Mystery Diagnosis: Weight Gain

Find out the 5 most common medical conditions that can cause unintended weight gain – plus one that even stumped the House Call Doctor!

Sanaz Majd, MD
5-minute read
Episode #105

Unintended weight gain is a big topic of conversation at the doctor’s office. I see patients on a daily basis who complain about their weight and the difficulty of shedding those extra pounds. Most of the time, it has a lot to do with our poor nutritional habits and lack of activity, and less to do with a medical condition causing it. As we all know, the U.S. is facing an obesity epidemic. Our busy lifestyles leave us little free time to exercise or prepare our own meals, which makes it so easy to head through the local fast food drive-thru. 

That’s why I’m rarely surprised when I see patients reporting difficulty with weight gain. However, as a doctor, I still need to investigate all the possible medical causes of weight gain when faced with this common health complaint. Today, I’d like to talk about a case in which I was truly surprised and that’s why it is this week’s mystery diagnosis.

Wendy is a 38-year-old gal who came to see me in the clinic 6 months after giving birth to a beautiful and healthy baby girl. She had gained 65 pounds with her pregnancy, and still had 35 pounds to lose.

“I’m here because I want a prescription for a weight loss medication,” she said. I heard the desperation in her voice. Wendy told me that she had been trying to lose weight for the past 3 months without any success. In fact, she was gaining instead of losing. “I can’t believe it – I’ve gained 5 pounds in the last 2 months, and I’m trying so hard.” She revealed that her self-esteem was so low that she wasn’t able to be intimate with her husband any longer and that it was affecting their relationship as a result.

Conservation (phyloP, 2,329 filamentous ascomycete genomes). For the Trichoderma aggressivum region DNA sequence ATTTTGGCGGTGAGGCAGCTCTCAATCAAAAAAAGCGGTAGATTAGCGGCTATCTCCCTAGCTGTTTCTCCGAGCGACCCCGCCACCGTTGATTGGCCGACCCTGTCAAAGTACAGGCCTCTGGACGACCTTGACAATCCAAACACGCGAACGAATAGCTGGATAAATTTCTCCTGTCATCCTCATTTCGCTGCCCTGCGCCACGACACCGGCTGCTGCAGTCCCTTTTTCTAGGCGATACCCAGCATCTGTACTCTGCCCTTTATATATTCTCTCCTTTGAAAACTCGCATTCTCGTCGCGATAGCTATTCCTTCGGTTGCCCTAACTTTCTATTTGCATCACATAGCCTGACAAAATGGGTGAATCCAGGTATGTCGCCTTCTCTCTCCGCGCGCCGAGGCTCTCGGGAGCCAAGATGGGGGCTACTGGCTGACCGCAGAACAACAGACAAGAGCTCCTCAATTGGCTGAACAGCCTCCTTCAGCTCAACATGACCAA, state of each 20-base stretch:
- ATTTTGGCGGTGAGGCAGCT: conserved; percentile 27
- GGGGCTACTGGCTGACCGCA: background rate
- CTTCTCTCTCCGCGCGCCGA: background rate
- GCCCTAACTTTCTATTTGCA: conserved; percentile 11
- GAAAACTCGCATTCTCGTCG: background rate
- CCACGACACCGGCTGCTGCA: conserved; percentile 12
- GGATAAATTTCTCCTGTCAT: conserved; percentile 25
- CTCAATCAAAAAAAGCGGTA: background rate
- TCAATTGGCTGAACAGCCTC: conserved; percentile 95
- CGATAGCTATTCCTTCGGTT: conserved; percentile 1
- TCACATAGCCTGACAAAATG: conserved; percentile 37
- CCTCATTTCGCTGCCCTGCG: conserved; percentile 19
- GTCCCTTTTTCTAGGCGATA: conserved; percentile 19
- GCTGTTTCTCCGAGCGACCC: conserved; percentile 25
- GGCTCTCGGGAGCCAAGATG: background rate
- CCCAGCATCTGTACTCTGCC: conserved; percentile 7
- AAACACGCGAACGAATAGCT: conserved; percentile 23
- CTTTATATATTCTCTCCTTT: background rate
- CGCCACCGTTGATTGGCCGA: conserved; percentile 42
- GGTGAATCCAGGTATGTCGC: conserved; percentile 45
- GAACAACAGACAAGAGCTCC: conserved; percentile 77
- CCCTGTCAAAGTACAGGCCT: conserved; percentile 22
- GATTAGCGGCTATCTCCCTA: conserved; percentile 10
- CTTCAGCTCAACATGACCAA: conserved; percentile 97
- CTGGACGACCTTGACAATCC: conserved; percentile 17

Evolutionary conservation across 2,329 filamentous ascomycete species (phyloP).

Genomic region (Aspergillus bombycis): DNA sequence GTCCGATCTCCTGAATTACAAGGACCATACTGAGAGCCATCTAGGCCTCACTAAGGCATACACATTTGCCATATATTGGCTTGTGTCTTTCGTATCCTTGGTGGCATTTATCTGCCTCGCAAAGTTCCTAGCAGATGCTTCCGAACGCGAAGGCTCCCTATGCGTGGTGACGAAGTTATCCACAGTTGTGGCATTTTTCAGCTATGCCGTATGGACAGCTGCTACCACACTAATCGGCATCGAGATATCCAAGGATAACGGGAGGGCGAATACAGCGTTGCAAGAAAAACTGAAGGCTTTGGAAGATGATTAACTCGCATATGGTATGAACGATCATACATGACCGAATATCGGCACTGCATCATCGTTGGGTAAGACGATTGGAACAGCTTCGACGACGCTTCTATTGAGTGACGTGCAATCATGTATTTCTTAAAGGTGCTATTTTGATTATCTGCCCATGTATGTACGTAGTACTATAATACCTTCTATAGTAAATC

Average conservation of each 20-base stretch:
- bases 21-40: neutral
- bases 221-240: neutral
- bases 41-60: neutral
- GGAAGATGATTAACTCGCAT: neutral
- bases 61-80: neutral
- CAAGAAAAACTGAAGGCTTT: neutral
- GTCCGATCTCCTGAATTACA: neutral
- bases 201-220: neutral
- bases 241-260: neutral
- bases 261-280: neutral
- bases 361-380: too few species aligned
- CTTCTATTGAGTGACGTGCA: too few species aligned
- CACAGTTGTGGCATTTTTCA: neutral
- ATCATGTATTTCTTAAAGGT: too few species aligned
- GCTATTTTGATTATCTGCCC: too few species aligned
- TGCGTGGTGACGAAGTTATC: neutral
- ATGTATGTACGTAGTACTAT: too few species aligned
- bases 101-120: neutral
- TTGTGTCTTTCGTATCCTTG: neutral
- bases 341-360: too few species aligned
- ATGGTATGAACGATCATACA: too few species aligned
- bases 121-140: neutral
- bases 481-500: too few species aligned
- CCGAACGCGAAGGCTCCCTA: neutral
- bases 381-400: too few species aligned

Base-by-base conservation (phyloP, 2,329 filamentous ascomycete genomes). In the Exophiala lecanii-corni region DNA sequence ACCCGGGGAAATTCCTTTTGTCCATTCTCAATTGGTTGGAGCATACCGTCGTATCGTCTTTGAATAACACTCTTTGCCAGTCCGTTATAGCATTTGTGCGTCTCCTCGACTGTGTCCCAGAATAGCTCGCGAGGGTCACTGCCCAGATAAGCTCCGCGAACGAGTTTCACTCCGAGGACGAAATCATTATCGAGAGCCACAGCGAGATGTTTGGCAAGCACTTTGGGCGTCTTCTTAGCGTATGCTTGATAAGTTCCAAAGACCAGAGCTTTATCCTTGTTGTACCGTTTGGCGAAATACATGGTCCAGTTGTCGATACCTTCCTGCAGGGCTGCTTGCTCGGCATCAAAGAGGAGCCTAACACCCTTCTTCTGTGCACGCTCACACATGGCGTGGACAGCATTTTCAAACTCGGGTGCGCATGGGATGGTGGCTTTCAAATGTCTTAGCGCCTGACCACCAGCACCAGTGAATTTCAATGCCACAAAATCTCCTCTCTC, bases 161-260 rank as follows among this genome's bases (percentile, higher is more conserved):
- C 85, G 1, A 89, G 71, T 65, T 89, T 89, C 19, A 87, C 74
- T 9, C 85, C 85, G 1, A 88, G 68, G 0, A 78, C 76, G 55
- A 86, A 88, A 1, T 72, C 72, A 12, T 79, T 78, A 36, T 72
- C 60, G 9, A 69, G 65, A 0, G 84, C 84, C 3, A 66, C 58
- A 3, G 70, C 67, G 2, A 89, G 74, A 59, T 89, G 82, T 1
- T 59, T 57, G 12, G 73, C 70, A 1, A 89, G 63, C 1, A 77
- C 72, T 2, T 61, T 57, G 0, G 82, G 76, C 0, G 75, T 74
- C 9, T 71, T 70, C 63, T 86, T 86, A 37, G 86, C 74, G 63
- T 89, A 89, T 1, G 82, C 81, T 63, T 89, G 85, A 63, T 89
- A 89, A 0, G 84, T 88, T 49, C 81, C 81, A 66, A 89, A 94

The History

Patients often tell me they’ve been trying to lose weight, but upon dissecting the details, I often find that there is some room for improvement. So I got down to the nitty gritty with Wendy’s weight loss regimen. I started with her activity level -- she revealed that she was using the treadmill and elliptical machine for 1 to 1.5 hours per day, five days a week. Okay, so there’s no problem there. Wendy is getting enough physical exercise.

I thought to myself that this must be a nutritional issue. Yes, let’s ask her about that. “I eat half a piece of pita bread with my meals for my carbohydrate portion, and the rest of my plate is either a lean protein like turkey or chicken without the skin and half of my plate is comprised of vegetables.” 

It must be her drinks then. Yes, our liquid intake is often a great source of our calories. “Nope, I only drink water with a squeeze of lemon.” How about her snacking, you may be wondering? “I snack on carrot and celery sticks and dip them into nonfat yogurt.” Goodness, Wendy was eating a very well-balanced diet, and exercising plenty. She was obviously very determined to lose weight, so it didn’t make any sense to me.

She had a normal pregnancy, nothing out of the ordinary. She delivered vaginally, and her postpartum health was uneventful. She stopped breastfeeding 2 months ago since she started her weight loss regimen and her periods still have not returned.


Please note that all content here is strictly for informational purposes only. This content does not substitute any medical advice, and does not replace any medical judgment or reasoning by your own personal health provider. Please always seek a licensed physician in your area regarding all health related questions and issues.

About the Author

Sanaz Majd, MD

Dr. Sanaz Majd is a board-certified Family Medicine physician who graduated from Drexel University College of Medicine in Philadelphia. Her special interests are women's health and patient education.